Quantile regression for the statistical analysis of immunological data with many non-detects

P.H.C. Eilers, E. Roder, H.F.J. Savelkoul, R.G. van Wijk

Research output: Contribution to journalArticleAcademicpeer-review

8 Citations (Scopus)

Abstract

Background Immunological parameters are hard to measure. A well-known problem is the occurrence of values below the detection limit, the non-detects. Non-detects are a nuisance, because classical statistical analyses, like ANOVA and regression, cannot be applied. The more advanced statistical techniques currently available for the analysis of datasets with non-detects can only be used if a small percentage of the data are non-detects. Methods and results Quantile regression, a generalization of percentiles to regression models, models the median or higher percentiles and tolerates very high numbers of non-detects. We present a non-technical introduction and illustrate it with an implementation to real data from a clinical trial. We show that by using quantile regression, groups can be compared and that meaningful linear trends can be computed, even if more than half of the data consists of non-detects. Conclusion Quantile regression is a valuable addition to the statistical methods that can be used for the analysis of immunological datasets with non-detects.
Original languageEnglish
Article number37
JournalBMC Immunology
Volume13
DOIs
Publication statusPublished - 2012

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Regression Analysis
Limit of Detection
Analysis of Variance
Clinical Trials
Datasets

Keywords

  • immunotherapy

Cite this

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title = "Quantile regression for the statistical analysis of immunological data with many non-detects",
abstract = "Background Immunological parameters are hard to measure. A well-known problem is the occurrence of values below the detection limit, the non-detects. Non-detects are a nuisance, because classical statistical analyses, like ANOVA and regression, cannot be applied. The more advanced statistical techniques currently available for the analysis of datasets with non-detects can only be used if a small percentage of the data are non-detects. Methods and results Quantile regression, a generalization of percentiles to regression models, models the median or higher percentiles and tolerates very high numbers of non-detects. We present a non-technical introduction and illustrate it with an implementation to real data from a clinical trial. We show that by using quantile regression, groups can be compared and that meaningful linear trends can be computed, even if more than half of the data consists of non-detects. Conclusion Quantile regression is a valuable addition to the statistical methods that can be used for the analysis of immunological datasets with non-detects.",
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Quantile regression for the statistical analysis of immunological data with many non-detects. / Eilers, P.H.C.; Roder, E.; Savelkoul, H.F.J.; van Wijk, R.G.

In: BMC Immunology, Vol. 13, 37, 2012.

Research output: Contribution to journalArticleAcademicpeer-review

TY - JOUR

T1 - Quantile regression for the statistical analysis of immunological data with many non-detects

AU - Eilers, P.H.C.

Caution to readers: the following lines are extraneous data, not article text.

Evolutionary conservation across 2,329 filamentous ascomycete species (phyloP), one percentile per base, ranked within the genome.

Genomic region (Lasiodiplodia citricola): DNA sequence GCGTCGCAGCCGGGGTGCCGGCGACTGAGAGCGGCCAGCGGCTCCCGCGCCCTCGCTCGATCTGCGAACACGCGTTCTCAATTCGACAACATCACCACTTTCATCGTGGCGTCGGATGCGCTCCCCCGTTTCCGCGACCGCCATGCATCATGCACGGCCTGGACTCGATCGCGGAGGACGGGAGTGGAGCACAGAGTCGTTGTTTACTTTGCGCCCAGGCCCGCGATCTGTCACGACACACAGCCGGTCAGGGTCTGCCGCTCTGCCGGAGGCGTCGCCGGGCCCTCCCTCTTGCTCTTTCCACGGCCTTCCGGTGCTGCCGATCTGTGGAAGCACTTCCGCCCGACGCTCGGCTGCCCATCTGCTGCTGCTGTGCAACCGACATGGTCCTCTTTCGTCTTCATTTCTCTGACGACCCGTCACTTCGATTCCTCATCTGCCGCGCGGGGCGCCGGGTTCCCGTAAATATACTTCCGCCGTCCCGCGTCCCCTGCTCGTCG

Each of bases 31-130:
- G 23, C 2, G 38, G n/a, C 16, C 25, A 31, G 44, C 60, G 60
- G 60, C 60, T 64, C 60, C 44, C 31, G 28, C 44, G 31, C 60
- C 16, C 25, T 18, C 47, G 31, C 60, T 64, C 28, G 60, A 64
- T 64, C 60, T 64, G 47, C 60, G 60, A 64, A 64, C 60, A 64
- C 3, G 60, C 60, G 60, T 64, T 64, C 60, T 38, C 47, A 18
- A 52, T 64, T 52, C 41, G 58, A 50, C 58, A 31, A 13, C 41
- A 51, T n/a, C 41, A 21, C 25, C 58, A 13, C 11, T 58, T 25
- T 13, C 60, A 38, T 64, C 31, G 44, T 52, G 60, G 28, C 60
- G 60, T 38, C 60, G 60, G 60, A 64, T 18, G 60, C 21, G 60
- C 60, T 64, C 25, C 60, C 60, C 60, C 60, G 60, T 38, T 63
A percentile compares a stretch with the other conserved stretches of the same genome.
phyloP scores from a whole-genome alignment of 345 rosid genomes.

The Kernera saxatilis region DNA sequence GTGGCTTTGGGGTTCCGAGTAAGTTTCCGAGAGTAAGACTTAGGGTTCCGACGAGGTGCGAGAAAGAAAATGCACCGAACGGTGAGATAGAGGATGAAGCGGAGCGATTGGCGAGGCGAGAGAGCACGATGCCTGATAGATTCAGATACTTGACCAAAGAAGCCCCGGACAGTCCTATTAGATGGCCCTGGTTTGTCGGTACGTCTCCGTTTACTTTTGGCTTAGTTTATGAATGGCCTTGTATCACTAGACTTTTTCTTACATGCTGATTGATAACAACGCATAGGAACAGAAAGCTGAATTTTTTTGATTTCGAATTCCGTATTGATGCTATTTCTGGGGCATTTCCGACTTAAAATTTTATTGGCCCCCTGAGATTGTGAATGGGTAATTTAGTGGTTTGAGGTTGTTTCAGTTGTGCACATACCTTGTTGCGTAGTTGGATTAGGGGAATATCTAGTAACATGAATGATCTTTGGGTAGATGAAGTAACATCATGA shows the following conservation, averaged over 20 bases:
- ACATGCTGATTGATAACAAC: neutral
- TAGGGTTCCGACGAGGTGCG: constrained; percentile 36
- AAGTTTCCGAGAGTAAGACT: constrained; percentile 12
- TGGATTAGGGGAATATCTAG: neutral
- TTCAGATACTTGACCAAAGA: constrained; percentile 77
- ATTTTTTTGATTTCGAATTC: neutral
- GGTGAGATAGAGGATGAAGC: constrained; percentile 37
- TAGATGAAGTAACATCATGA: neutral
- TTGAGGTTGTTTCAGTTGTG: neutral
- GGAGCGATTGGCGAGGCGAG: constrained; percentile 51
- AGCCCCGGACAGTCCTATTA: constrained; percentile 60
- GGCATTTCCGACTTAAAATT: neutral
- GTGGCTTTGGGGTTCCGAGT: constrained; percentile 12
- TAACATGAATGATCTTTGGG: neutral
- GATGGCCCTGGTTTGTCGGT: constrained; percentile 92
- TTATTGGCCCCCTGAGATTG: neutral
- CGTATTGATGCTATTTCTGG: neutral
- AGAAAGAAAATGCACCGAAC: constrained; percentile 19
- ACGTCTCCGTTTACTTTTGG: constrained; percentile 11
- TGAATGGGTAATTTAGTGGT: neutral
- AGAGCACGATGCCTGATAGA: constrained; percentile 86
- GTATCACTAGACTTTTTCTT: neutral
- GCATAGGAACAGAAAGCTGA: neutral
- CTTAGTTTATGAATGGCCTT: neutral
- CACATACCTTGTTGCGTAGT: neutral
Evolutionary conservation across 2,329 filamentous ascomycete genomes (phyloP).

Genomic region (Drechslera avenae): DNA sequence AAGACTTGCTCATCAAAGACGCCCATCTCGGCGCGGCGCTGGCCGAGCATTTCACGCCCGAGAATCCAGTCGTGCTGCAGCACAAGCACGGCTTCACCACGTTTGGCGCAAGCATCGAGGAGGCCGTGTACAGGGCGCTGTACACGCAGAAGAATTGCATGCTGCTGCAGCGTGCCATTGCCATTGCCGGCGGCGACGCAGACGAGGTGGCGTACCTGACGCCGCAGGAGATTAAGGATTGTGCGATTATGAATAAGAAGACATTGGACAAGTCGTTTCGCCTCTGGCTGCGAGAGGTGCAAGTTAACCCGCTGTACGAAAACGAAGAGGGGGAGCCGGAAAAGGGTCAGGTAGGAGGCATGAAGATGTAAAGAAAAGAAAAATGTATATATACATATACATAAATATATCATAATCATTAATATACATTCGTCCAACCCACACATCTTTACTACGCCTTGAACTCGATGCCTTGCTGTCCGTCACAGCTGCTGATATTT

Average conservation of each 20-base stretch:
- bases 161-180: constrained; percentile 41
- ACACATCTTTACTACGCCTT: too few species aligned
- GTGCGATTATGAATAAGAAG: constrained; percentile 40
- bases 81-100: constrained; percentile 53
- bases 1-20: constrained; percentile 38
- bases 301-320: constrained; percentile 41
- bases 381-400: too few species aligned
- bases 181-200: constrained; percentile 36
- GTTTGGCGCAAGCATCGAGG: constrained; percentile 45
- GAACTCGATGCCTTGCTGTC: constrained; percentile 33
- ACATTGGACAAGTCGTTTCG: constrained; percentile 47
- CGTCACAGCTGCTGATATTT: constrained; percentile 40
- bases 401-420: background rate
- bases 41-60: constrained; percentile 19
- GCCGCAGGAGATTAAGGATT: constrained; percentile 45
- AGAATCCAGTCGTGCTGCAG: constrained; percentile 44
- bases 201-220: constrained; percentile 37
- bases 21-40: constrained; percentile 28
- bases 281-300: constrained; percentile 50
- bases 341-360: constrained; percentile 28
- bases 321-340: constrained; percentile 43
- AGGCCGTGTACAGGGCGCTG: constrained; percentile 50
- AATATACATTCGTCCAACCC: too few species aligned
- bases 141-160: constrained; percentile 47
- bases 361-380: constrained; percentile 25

AU - Roder, E.

AU - Savelkoul, H.F.J.

AU - van Wijk, R.G.

PY - 2012

Y1 - 2012

N2 - Background Immunological parameters are hard to measure. A well-known problem is the occurrence of values below the detection limit, the non-detects. Non-detects are a nuisance, because classical statistical analyses, like ANOVA and regression, cannot be applied. The more advanced statistical techniques currently available for the analysis of datasets with non-detects can only be used if a small percentage of the data are non-detects. Methods and results Quantile regression, a generalization of percentiles to regression models, models the median or higher percentiles and tolerates very high numbers of non-detects. We present a non-technical introduction and illustrate it with an implementation to real data from a clinical trial. We show that by using quantile regression, groups can be compared and that meaningful linear trends can be computed, even if more than half of the data consists of non-detects. Conclusion Quantile regression is a valuable addition to the statistical methods that can be used for the analysis of immunological datasets with non-detects.

AB - Background Immunological parameters are hard to measure. A well-known problem is the occurrence of values below the detection limit, the non-detects. Non-detects are a nuisance, because classical statistical analyses, like ANOVA and regression, cannot be applied. The more advanced statistical techniques currently available for the analysis of datasets with non-detects can only be used if a small percentage of the data are non-detects. Methods and results Quantile regression, a generalization of percentiles to regression models, models the median or higher percentiles and tolerates very high numbers of non-detects. We present a non-technical introduction and illustrate it with an implementation to real data from a clinical trial. We show that by using quantile regression, groups can be compared and that meaningful linear trends can be computed, even if more than half of the data consists of non-detects. Conclusion Quantile regression is a valuable addition to the statistical methods that can be used for the analysis of immunological datasets with non-detects.

KW - immunotherapy

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JO - BMC Immunology

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